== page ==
Put simply, the effect of caffeine on heart rate is that the ingestion of caffeine increases the heart rate for a sustained period of time. The half life of caffeine in the body is generally around 6 hours, meaning the amount of time it takes for the body to eliminate half of the amount of caffeine consumed. It can take longer, however; sometimes up to 12 hours for caffeine to be completely eliminated from the body. For that entire time, the effect of caffeine on heart rate continues, causing the heart to beat faster and elevating blood pressure.
The effect of caffeine on heart rate occurs because caffeine stimulates the nervous system by affecting the body's production of a neurotransmitter known as adenosine, which acts as a calming force on the nervous system. If adenosine cannot be used by the body because of the presence of caffeine, this also stimulates the body to produce adrenaline, which leads to an increased heart rate and elevated blood pressure. These effects begin just a few minutes after consuming caffeine, and continue for the entire time the caffeine remains in the body. This can have serious implications for people who are sensitive to caffeine or who drink it every day.
Since caffeine is a stimulant, people who are especially sensitive to it might find that they have trouble sleeping even after having just one cup of coffee in the morning. It is generally recommended that people stop drinking coffee after noon, since it can easily impact sleep if it is consumed in the afternoon or evening. Switching to decaf at that point is a better bet. Since the effect of caffeine on heart rate causes it to beat faster, it may also affect breathing, leading to shallower breaths; this can make it more difficult to relax as well.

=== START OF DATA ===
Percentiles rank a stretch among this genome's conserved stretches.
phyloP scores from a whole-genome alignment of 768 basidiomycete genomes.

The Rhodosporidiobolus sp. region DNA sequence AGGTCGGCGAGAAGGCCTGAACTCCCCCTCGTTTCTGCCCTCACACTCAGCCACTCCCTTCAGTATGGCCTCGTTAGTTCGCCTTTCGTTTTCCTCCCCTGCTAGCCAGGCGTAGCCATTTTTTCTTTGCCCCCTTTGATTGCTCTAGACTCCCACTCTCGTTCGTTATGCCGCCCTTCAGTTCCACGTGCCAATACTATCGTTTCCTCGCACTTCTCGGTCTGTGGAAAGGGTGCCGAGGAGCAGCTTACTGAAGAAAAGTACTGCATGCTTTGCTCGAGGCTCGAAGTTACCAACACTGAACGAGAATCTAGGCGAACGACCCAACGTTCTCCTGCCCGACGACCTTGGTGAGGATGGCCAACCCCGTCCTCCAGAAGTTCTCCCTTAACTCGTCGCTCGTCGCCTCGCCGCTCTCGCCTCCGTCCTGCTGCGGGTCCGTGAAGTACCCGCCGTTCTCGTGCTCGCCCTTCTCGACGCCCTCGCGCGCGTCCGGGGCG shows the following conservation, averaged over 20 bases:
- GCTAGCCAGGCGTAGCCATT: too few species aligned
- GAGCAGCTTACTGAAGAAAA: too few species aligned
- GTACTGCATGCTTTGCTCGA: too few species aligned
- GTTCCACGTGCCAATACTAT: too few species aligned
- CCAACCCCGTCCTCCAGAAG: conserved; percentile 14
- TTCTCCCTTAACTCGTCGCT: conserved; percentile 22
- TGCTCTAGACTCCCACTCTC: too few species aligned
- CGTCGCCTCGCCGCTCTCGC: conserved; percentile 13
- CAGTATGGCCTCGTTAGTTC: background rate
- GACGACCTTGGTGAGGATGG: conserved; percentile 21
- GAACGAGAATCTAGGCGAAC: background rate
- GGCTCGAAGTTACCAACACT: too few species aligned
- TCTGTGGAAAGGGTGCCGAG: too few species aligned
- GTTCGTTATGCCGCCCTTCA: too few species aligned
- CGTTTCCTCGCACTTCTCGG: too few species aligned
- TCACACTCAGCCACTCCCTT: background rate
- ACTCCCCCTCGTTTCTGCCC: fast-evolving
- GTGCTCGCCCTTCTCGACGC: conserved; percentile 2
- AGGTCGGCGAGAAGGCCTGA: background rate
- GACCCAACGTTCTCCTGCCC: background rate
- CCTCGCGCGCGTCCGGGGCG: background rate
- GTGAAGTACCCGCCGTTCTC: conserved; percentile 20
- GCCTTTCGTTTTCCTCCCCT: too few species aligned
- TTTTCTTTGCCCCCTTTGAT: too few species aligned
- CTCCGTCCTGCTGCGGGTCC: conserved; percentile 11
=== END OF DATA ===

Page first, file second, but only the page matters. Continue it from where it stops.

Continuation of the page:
Consuming caffeine every day, and experiencing the effect of caffeine on heart rate, is not necessarily unhealthy if the heart is healthy, and the caffeine is consumed in moderation. To continue to experience the energy jolt, however, some people find that they have to continue to drink large doses of caffeine every day to get the same effect, which can potentially be dangerous. It is important to understand all of the sources of caffeine as well to keep track of the amount being consumed every day; this includes coffee, tea, as well as many soft drinks and energy drinks.